The impact of neuropsychiatric symptoms on quality of life in Parkinson’s disease

Angelo Antonini, Pablo Martinez-Martin

Research output: Chapter in Book/Report/Conference proceedingChapter

Abstract

Parkinson's disease (PD) is a progressive disorder presenting with motor and non-motor symptoms (NMS) and significant deterioration in quality of life over the years. We will refer in this chapter specifically to health-related quality of life (HRQoL), a construct more restricted than the global quality of life. HRQoL is a multidimensional concept including those aspects of the quality of life depending on or related to health status, and may be defined as “the perception and evaluation by patients themselves of the impact caused on their lives by the disease and its consequences” [1]. In this way, HRQoL adds to the self-assessment of perceived health (in physical, emotional, functioning, and social aspects), judgments and reflections about well-being, and satisfaction with health, involving a combination of objective functioning and subjective perceptions of health. HRQoL determinants show a consistent and constant relationship with HRQoL status, which they influence directly. Identification of determinants causing HRQoL deterioration is important, because if they can be neutralized or alleviated a subsequent improvement in a patient’s HRQoL may be expected. Associated factors, however, do not have a close and stable relationship with HRQoL, and modifying them might not lead to change in HRQoL.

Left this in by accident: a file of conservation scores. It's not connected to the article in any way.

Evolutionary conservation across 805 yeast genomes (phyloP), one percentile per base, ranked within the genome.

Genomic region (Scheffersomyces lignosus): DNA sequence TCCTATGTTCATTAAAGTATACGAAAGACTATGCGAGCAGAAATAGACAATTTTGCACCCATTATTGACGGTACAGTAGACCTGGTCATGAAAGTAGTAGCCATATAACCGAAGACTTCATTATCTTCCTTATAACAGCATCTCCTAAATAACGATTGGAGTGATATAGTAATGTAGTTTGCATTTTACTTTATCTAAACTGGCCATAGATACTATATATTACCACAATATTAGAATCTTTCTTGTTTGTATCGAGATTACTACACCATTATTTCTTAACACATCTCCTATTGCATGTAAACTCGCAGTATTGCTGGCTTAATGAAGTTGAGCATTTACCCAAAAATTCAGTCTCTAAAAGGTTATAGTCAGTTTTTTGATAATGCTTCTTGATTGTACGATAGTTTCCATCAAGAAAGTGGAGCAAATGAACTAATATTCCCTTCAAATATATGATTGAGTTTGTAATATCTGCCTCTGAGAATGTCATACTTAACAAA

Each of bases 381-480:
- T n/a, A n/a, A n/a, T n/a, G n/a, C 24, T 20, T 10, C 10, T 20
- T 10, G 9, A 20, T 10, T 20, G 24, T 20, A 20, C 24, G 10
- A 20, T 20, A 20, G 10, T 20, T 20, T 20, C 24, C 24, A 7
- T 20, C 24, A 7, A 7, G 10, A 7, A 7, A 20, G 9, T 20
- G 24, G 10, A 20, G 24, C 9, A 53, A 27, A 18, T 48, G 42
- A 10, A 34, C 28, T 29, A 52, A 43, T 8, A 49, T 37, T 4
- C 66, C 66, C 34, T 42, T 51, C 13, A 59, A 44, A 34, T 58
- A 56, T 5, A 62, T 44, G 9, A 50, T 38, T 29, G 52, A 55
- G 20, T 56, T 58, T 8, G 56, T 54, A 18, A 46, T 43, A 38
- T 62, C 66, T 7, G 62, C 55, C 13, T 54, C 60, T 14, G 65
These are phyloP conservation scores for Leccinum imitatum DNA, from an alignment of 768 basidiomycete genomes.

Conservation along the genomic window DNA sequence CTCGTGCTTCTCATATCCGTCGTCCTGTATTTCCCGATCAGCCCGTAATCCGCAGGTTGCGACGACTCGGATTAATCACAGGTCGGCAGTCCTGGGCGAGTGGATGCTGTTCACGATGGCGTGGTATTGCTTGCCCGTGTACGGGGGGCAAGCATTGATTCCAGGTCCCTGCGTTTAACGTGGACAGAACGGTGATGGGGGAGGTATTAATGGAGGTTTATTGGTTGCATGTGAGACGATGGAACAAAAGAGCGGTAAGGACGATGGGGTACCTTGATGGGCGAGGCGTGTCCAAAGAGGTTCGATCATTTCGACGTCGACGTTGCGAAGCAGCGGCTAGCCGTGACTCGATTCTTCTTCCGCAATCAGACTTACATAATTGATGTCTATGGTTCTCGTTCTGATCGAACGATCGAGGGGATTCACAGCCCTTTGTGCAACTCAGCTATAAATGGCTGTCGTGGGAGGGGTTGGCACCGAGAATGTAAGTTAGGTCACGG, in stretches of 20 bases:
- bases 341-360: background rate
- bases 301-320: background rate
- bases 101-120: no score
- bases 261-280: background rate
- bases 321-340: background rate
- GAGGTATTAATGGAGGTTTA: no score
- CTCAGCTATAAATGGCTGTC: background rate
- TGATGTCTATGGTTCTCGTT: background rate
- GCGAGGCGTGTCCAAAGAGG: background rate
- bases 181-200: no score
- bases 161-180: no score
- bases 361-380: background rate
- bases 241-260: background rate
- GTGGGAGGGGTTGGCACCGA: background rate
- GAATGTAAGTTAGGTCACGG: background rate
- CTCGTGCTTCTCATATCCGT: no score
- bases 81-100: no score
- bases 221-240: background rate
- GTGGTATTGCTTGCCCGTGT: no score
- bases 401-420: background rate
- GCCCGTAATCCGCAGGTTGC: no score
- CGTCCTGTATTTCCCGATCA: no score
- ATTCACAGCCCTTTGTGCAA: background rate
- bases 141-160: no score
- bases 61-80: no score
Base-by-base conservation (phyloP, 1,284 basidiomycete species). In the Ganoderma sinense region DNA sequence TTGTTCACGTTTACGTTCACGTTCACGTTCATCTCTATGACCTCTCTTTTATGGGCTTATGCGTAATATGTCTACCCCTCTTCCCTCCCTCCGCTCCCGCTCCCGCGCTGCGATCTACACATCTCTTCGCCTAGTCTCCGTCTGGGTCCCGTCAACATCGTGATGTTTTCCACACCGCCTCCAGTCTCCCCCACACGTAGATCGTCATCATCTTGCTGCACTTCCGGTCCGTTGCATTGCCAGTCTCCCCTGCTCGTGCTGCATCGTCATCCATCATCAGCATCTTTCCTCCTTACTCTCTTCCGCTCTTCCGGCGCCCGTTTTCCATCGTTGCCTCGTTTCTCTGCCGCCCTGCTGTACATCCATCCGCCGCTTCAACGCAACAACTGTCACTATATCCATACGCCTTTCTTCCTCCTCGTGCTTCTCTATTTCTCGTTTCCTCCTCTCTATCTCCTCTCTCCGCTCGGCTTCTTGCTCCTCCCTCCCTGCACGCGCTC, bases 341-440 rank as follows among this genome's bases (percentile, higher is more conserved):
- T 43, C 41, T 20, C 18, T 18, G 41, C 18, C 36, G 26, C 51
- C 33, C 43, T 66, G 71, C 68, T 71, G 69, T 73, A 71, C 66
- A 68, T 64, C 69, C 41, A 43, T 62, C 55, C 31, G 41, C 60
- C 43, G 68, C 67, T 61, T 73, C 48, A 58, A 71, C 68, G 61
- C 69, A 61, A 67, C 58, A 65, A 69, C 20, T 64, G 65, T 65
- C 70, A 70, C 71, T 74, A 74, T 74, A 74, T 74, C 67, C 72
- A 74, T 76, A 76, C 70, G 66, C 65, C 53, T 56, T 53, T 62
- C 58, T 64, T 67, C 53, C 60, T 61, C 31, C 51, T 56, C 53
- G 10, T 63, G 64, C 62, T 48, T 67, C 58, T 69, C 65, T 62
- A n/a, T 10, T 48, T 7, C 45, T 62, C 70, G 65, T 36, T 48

Original languageEnglish
Title of host publicationNeuropsychiatric and Cognitive Changes in Parkinson's Disease and Related Movement Disorders: Diagnosis and Management
PublisherCambridge University Press
Pages255-260
Number of pages6
ISBN (Print)9781139856669, 9781107039223
DOIs
Publication statusPublished - Jan 1 2010

ASJC Scopus subject areas

  • Medicine(all)

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